Many nations around the world are involved in nation-state cybercrime to further their political, ideological or financial goals. Sometimes, it’s a combination of all of those reasons that spurs nation-state action. These facts about countries that are active in the nation-state cybercrime space offer a quick overview of the ecosystem and how it impacts business risk.
In the 2021 Microsoft Digital Defense Report, the company shared valuable insight on the activities of nation-state cybercriminals in 2021 and how their attack patterns are evolving.
- 58% of all nation-state attacks in the last year were launched by Russian nation-state actors
- Russian nation-state actors are increasingly effective, jumping from a 21% successful compromise rate in 2020 to a 32% rate in 2021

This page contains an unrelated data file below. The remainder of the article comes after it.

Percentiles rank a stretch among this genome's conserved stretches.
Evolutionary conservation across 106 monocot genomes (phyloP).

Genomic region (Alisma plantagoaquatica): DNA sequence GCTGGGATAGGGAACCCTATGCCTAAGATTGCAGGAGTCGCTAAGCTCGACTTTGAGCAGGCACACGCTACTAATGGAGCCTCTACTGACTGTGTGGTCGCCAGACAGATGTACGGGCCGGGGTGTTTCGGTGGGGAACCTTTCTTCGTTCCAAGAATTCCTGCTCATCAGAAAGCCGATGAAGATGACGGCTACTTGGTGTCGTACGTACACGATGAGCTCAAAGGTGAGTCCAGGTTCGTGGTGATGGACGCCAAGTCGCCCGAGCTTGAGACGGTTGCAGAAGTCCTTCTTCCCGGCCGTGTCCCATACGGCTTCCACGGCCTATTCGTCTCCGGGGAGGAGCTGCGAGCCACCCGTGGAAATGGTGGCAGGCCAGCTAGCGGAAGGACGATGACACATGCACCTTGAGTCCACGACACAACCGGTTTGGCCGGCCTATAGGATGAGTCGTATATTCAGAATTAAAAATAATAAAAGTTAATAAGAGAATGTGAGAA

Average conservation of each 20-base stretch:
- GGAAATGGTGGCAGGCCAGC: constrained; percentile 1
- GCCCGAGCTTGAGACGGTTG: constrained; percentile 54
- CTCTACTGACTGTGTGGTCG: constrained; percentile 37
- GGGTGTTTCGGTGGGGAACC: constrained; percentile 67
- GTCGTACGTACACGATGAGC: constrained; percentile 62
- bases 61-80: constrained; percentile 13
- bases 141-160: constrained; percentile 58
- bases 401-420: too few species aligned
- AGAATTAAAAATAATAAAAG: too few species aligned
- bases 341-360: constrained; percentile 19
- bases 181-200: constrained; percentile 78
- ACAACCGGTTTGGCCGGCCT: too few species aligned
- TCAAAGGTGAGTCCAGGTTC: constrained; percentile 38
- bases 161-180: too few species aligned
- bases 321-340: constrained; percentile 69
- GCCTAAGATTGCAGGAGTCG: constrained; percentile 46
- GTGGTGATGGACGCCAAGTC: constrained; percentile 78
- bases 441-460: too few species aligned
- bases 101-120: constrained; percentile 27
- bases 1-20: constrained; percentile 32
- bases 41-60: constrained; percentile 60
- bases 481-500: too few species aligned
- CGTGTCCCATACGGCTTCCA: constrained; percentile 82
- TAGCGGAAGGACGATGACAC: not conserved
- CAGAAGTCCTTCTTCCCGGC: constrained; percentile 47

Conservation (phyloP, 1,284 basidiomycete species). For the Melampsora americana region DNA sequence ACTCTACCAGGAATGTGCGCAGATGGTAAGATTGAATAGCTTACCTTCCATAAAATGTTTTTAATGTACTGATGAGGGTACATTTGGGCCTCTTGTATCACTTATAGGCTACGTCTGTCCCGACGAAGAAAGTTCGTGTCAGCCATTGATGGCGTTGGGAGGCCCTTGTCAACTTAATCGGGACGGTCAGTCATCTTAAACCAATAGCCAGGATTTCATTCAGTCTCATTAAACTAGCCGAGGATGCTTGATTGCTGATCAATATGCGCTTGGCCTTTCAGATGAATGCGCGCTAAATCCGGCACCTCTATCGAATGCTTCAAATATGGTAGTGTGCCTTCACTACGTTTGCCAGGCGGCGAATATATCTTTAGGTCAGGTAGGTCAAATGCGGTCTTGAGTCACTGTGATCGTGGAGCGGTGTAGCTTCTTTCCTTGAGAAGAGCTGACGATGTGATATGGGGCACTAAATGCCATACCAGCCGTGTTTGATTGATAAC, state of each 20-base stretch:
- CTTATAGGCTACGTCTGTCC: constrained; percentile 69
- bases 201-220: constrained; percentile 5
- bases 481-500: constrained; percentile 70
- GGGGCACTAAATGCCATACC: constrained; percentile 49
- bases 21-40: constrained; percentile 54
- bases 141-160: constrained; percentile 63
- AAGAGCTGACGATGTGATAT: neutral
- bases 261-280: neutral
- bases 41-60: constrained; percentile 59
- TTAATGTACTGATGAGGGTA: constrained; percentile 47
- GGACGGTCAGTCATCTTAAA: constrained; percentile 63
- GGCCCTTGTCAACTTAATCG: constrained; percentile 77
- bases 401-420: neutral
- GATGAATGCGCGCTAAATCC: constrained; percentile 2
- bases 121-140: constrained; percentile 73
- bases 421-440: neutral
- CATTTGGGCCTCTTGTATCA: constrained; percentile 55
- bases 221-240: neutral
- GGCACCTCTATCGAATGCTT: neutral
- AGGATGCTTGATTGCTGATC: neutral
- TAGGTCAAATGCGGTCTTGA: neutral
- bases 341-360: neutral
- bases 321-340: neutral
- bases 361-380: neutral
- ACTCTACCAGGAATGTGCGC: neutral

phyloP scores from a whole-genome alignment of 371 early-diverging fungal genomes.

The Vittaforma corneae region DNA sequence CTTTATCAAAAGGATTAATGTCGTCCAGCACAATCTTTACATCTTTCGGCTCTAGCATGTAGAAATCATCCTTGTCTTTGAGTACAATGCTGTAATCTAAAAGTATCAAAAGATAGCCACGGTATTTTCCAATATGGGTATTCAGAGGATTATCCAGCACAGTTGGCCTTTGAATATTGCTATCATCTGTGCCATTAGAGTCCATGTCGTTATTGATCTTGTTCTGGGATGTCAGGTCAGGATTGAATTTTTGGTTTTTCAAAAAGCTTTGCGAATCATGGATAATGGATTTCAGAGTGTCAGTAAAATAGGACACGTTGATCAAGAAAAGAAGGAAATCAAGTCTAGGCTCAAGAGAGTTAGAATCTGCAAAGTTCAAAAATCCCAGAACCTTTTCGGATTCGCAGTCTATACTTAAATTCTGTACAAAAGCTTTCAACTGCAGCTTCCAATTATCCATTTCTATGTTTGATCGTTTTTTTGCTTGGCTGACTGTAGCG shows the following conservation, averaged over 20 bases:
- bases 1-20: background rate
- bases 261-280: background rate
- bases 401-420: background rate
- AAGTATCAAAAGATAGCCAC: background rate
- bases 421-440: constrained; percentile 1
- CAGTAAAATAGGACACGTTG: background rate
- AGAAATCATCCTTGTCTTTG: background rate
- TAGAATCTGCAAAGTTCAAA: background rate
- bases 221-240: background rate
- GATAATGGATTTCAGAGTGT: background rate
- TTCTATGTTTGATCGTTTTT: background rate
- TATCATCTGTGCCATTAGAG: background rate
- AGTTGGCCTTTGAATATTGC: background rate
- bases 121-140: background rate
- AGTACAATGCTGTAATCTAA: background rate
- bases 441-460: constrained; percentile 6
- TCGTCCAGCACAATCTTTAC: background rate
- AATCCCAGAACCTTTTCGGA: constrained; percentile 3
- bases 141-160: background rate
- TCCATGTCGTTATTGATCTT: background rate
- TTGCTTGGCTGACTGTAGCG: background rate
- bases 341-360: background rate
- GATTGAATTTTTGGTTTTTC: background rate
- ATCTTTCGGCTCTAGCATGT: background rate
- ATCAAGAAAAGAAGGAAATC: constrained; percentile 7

- After Russia, the largest volume of attacks observed came from North Korea, Iran and China; South Korea, Turkey (a new entrant) and Vietnam were also active but represent much less volume.
- 21% of attacks observed across nation-state actors targeted consumers
- 79% of attacks observed across nation-state actors targeted enterprises
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The Field is Crowded
The International Institute for Strategic Studies classified the strategic or nation-state cyber capabilities of 15 countries and published its findings in the whitepaper Cyber Capabilities and National Power: A Net Assessment. The countries were ranked based on their proficiency in key areas and their development of effective technology that facilitates nation-state cyber activity. The “big 4” sponsors of nation-state cybercrime groups are Russia, China, North Korea and Iran.
Tier 1: The United States
Tier 2: Australia, Canada, China, France, Israel, Russia and the United Kingdom
Tier 3: India, Indonesia, Iran, Japan, Malaysia, North Korea, and Vietnam